India: Federal or Unitary?
BY N. S. SRINIVASAN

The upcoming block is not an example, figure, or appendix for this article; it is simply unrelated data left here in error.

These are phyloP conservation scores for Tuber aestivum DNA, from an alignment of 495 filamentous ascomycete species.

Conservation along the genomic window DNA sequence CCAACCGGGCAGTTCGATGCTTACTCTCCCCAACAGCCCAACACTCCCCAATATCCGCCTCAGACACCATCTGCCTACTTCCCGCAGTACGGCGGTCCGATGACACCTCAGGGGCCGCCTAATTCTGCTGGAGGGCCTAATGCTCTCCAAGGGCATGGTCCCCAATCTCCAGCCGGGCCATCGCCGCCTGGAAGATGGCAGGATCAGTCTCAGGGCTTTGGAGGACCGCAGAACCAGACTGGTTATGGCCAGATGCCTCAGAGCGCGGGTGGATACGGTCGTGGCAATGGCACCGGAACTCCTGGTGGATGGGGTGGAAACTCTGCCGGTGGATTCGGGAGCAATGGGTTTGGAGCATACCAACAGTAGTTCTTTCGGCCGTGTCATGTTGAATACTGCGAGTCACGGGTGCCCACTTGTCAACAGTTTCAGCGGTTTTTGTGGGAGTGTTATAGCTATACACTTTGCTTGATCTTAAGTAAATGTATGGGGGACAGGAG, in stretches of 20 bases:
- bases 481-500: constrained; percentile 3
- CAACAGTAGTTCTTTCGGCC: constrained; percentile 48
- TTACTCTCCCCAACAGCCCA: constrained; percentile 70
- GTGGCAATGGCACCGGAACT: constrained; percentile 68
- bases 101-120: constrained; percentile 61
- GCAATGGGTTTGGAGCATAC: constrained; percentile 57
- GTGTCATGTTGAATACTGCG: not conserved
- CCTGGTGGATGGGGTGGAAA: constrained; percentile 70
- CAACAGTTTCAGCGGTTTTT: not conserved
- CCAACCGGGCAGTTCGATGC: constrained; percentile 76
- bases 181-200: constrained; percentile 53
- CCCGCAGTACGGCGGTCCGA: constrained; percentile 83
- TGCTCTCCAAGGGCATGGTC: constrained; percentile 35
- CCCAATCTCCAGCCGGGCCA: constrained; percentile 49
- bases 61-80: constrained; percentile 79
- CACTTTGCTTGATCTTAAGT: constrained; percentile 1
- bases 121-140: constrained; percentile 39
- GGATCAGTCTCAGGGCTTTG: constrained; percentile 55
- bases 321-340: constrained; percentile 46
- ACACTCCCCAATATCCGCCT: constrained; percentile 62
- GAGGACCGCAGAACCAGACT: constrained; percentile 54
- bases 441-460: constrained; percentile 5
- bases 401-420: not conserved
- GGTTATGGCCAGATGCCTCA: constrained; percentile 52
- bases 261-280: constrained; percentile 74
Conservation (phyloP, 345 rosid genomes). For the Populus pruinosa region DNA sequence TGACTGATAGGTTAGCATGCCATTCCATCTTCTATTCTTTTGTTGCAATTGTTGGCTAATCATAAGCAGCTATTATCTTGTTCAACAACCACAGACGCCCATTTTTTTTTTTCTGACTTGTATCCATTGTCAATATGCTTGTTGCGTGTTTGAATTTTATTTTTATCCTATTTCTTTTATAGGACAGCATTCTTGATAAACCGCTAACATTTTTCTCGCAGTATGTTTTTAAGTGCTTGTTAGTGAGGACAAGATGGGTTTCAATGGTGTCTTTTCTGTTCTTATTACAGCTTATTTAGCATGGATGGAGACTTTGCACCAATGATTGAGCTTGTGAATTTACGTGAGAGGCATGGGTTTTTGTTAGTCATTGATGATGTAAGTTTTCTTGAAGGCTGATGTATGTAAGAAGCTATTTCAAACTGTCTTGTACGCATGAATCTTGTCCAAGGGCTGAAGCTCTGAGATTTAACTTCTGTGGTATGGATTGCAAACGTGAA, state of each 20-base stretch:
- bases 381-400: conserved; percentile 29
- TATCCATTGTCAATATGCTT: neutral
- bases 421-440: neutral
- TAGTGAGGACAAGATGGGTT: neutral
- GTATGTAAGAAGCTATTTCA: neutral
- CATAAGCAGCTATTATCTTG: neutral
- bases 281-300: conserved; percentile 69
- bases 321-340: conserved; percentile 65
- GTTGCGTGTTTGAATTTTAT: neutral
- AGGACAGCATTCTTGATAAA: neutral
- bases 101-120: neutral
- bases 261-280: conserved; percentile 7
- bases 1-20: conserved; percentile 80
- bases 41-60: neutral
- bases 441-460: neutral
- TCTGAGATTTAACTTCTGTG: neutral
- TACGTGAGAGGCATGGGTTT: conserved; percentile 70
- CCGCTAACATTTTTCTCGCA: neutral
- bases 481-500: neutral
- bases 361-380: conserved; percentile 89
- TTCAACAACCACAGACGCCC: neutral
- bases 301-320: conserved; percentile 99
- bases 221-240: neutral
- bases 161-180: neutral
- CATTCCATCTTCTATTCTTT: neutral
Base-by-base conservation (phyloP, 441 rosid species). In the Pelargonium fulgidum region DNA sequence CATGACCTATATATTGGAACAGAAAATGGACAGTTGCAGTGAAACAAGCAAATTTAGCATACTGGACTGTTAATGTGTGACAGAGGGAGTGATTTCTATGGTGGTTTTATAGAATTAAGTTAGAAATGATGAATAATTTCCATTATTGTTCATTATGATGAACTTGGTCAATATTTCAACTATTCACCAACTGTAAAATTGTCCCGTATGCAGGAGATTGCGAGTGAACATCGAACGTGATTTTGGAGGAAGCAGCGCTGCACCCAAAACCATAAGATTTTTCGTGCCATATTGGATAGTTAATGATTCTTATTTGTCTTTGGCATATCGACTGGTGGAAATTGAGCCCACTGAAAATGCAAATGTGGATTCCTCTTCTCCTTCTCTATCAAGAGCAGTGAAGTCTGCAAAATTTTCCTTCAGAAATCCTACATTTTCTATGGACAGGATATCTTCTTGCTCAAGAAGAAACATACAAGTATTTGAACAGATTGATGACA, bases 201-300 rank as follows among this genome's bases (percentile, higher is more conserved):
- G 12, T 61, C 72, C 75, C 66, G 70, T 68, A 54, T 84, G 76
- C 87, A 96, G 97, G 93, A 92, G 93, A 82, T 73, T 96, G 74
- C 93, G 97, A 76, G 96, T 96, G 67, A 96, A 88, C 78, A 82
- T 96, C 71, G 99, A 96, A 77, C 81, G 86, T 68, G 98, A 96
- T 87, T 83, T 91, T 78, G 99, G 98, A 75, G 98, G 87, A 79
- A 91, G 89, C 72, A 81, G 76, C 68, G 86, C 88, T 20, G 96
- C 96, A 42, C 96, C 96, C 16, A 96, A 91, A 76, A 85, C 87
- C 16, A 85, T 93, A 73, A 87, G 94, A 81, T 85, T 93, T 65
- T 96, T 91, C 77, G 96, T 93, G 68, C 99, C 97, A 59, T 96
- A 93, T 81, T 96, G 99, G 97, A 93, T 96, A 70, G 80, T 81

THE question arises on the threshold of an inquiry into the working of the Government to be introduced in India—whether the Indian State should be Federal or Unitary in its constitution. When Lord Chelmsford and Edwin Montagu set about the task of framing a transitory scheme of responsible Government in India, the problem did not require immediate attention or solution; nor does it appear from a persual of the voluminous literature on the constitutional charges of 1919, that the constitutional principles on which the new machinery of administration were to be based were considered or thought of. The authorities in England and in India had to devise some mode of carrying out the promise made in the British Parliament in August 1917; and the dyarchical scheme propounded by Mr. Lionel Curtis was readily accepted, as offering the only method of redeeming a pledge, without disregarding its qualifications. The further difficulties were left to be considered by the Parliamentary Committee, which was to function at the end of ten years. The parting of the ways has now been reached; and it were well to make an attempt to settle the principles on which the Instrument of Government is to be based, instead of merely seeking palliatives to suit momentary exigencies.